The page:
Here’s what was reported in the newspaper about Reading 180: “Read 180 has expanded from a pilot program at Wright Middle School in the 2001-02 school year to 15 schools serving 1,100 students, said Sharyn Stumpf, secondary language arts resource teacher. The district wants to add 150 more students and upgrade materials, which would cost about $154,400.”
Read 180 is a highly scripted program, but the district said it didn’t want the Reading First funds because they would have to be used for a highly scripted reading program. Read 180 is so highly scripted that the students work on a computer. What could be more scripted?
The district rejected the money because the scripted Reading First programs would take the teacher out of the learning process, so the Superintendent said. Yet, Read 180 takes the teacher completely out of the teaching process when the student works at a computer.
The Superintendent said the district didn’t want the Reading First funds because the federal government has no place in directing the education of Madison children. If that’s true, will the Superintendent and school board return ALL federal money that requires the district to meet certain standards or provide certain programs?
There have to be other reasons for why the Superintendent decided not to pursue $2 million in federal funds. What were the REAL reasons? There’s more behind the decision than anyone has been told. I’d like parents, students, teachers, and taxpayers to press for answers.
I would like the ask the board who developed the list of cuts and what role, if any, the Finance and Operation committee played in shaping the package.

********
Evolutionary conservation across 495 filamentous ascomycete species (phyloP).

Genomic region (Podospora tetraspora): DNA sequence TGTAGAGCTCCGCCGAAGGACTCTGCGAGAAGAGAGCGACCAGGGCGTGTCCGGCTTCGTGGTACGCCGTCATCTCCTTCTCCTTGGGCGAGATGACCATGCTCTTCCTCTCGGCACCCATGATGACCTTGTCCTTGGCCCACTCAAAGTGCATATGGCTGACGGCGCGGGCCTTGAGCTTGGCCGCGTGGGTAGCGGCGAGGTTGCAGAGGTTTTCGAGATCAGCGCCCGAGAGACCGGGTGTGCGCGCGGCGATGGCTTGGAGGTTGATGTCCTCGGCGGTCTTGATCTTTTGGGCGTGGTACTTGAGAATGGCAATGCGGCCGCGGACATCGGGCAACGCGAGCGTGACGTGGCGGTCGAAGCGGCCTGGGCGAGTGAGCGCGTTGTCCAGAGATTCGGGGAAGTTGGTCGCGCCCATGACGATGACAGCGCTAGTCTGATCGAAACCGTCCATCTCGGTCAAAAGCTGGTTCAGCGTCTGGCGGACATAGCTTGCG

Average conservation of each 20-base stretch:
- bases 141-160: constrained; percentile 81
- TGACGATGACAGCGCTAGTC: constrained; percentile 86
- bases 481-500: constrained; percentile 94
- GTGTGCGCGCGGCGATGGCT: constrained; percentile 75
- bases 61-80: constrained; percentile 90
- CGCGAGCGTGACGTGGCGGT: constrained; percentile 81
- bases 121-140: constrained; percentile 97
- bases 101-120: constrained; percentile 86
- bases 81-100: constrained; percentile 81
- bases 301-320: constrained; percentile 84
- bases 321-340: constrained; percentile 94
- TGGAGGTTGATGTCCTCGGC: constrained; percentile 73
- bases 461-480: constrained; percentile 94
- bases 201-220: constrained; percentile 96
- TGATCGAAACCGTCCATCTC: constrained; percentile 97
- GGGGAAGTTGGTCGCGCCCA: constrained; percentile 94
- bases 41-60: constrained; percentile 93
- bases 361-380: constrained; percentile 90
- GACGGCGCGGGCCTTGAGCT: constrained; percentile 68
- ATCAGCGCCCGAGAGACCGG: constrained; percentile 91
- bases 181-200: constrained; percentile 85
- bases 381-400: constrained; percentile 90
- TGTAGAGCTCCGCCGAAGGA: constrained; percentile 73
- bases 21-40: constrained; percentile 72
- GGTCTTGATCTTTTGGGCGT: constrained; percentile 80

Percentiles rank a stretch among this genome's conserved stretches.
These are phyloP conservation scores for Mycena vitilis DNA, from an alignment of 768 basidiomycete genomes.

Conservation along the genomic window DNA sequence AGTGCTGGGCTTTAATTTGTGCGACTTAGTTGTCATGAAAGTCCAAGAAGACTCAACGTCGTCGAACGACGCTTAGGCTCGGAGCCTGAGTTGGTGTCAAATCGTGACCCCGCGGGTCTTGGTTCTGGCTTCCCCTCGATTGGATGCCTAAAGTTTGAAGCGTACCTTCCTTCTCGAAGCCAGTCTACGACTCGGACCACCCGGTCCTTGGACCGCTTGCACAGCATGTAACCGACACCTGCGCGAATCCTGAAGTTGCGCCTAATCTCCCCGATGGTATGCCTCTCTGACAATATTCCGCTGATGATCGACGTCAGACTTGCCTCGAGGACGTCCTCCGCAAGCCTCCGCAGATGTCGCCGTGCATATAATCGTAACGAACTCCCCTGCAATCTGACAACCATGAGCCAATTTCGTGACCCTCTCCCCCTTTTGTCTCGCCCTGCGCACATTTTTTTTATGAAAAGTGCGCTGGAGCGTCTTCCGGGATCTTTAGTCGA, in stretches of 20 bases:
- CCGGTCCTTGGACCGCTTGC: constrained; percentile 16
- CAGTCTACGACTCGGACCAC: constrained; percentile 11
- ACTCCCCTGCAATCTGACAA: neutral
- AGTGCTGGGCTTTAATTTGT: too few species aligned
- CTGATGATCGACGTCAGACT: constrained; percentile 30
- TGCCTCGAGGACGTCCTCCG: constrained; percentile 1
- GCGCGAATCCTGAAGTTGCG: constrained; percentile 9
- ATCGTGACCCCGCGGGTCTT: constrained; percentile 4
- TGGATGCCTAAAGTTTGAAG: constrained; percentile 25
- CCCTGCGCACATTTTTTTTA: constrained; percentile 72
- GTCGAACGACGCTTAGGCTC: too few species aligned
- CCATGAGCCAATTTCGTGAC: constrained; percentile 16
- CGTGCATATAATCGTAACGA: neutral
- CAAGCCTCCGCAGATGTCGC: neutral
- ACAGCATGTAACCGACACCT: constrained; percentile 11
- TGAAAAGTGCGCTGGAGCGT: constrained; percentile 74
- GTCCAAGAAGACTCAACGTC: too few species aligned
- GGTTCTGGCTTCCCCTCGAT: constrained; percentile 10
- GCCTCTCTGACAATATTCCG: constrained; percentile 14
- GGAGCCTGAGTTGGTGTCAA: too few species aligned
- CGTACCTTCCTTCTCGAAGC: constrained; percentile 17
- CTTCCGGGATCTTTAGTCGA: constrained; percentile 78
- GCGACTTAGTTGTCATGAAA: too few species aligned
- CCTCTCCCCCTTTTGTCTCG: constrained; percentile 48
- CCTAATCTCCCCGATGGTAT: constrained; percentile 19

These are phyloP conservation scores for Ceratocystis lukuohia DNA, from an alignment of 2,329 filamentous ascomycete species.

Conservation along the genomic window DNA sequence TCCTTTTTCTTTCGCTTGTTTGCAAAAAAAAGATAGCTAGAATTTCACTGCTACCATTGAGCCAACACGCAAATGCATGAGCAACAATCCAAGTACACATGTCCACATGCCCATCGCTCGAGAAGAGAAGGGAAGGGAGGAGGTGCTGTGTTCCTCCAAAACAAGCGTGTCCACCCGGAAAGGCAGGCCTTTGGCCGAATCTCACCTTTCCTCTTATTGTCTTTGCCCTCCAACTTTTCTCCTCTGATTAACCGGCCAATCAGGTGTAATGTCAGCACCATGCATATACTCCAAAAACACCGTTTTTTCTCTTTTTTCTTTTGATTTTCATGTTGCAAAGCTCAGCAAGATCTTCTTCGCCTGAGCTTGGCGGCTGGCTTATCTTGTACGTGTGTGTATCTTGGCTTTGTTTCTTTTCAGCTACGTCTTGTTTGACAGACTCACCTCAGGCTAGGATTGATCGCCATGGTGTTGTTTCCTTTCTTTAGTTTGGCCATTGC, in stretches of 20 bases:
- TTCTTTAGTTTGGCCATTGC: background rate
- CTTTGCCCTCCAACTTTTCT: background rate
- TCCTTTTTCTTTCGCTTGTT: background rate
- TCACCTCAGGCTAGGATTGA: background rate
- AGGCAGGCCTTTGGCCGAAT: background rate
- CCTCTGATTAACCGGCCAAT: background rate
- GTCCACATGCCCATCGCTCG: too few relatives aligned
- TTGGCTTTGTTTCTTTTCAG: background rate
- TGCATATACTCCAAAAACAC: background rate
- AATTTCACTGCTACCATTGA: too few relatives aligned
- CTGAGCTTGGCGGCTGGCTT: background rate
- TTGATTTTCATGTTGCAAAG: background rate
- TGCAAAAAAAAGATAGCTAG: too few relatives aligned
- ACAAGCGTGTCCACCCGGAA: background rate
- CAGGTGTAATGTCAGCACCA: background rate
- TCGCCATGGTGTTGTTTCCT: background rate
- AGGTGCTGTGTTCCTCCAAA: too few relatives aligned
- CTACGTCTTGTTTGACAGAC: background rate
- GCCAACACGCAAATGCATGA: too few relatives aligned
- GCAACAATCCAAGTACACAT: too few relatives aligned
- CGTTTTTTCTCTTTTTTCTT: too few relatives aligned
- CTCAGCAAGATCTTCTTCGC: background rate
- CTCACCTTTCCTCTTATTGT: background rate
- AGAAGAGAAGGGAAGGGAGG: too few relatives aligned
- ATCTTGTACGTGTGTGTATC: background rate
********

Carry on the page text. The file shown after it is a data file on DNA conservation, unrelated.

I also would like to ask the board how the cuts reflect the districts articulated priorities of academic achievement, particularly at the elementary level. It seems to me that the schools would be protected rather than targetted if academic achievement, closing the achievement gap, etc. are truly district priorities.
At the last Partnership committee meeting on February 21st, Administration was directed to explore possible “partnerships with the business community” otherwise known as advertising to many board and community members.
The current MMSD policy is very specific related to advertising (can’t do it/don’t do it), however, Madison School-Community Recreation is encouraged to pursue this endeavor.
I am hopeful as the school board goes through the difficult budgeting process, that a majority of board members will see by exploring these options with the business community will result in additional revenue for the school district. This revenue could be used to fund extra-curricular activities.
Johnny Winston, Jr.
Madison School Board member
Has there ever been any discussion as to seeking outside sponsors for extracurricular sports? Instead of squeezing the life out of music and art (particularly elementary), which is not extracurricular and is part of the curriculum, is it possible to discuss funding from other sources?
(1) Have you done any study to determine the long-range budgetary impact of cutting elementary strings?
(2) What is your estimate for the number of students each year who will not be participating in middle and high school strings/orchestra classes, as a result of not having the elementary strings program available? What data do you base this on?
(3) What are the student/teacher ratios of middle and high school strings/orchestra programs compared to other courses?
(4) Have you projected the need for alternative instruction and additional staffing to provide courses for those students you have estimated above who will not be in the middle and high school strings/orchestra courses? What are the budgetary costs you will incur for any such additional instruction or staffing?
(5) Would the district be willing to contract for the services of Dr. John Benham (or other music education budget expert), in order to help the district, the public and the board fully understand the bugetary impacts of cutting elementary strings?
read your blog daily good post
i gotta say i disagree
Comments are closed.